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Frailty in survival analysis models (parametric frailty, parametric shared frailty, and frailty in Cox models

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  • Roberto G. Gutierrez

    (Stata Corporation)

Abstract

Frailty models are used to model survival times in the presence of overdispersion or group-specific random effects. The latter are distinguished from the former by the term "shared" frailty models. With the release of Stata 7, estimation of parametric non-shared frailty models is now possible, and the new models appear as extensions to the six parametric survival models previously available. The overdispersion in this case is represented by an unobservable multiplicative effect on the hazard, or frailty. For purposes of estimation this frailty is then assumed to either follow a gamma or inverse-Gaussian distribution. Parametric shared frailty models are the next logical step in the development in this area, and will soon be available as an update to Stata 7. For these models, the random unobservable frailty effects are assumed to follow either a gamma or inverse-Gaussian distribution, but are constrained to be equal over those observations from a given group or panel. Frailty models and shared frailty models for parametric regression with survival data will be discussed, along with avenues for future development at Stata Corp. in this area, in particular, an application of the frailty principle to Cox regression. Series: United Kingdom Stata Users' Group Meeting, 2001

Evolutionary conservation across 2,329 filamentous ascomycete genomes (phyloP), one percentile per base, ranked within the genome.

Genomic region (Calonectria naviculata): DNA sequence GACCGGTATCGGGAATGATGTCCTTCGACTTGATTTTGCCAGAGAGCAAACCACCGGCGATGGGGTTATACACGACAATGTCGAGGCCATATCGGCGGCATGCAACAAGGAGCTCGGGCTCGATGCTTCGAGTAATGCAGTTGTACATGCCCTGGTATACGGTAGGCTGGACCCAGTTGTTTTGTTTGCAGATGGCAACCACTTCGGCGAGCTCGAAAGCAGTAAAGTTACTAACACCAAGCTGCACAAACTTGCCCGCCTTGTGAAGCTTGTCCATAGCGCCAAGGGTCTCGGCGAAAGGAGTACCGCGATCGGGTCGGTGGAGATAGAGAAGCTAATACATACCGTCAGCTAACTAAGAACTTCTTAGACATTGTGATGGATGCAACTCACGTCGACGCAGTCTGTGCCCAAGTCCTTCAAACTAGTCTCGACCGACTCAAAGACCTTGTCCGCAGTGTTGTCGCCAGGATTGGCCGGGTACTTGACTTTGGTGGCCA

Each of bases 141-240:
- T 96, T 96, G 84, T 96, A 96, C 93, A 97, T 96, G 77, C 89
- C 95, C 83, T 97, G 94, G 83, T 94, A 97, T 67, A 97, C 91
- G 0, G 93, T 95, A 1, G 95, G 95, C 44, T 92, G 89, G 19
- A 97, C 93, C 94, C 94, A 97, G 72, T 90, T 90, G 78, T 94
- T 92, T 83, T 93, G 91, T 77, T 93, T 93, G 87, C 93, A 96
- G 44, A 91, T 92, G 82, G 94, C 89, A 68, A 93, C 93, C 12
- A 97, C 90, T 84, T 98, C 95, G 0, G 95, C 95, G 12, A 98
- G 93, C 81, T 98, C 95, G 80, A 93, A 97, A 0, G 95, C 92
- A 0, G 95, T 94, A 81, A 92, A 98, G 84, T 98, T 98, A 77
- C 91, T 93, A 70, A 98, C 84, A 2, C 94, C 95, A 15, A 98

Suggested Citation

  • Roberto G. Gutierrez, 2001. "Frailty in survival analysis models (parametric frailty, parametric shared frailty, and frailty in Cox models," United Kingdom Stata Users' Group Meetings 2001 17, Stata Users Group.
  • Handle: RePEc:boc:usug01:17
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    References listed on IDEAS

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    1. Lancaster, Tony, 1979. "Econometric Methods for the Duration of Unemployment," Econometrica, Econometric Society, vol. 47(4), pages 939-956, July.
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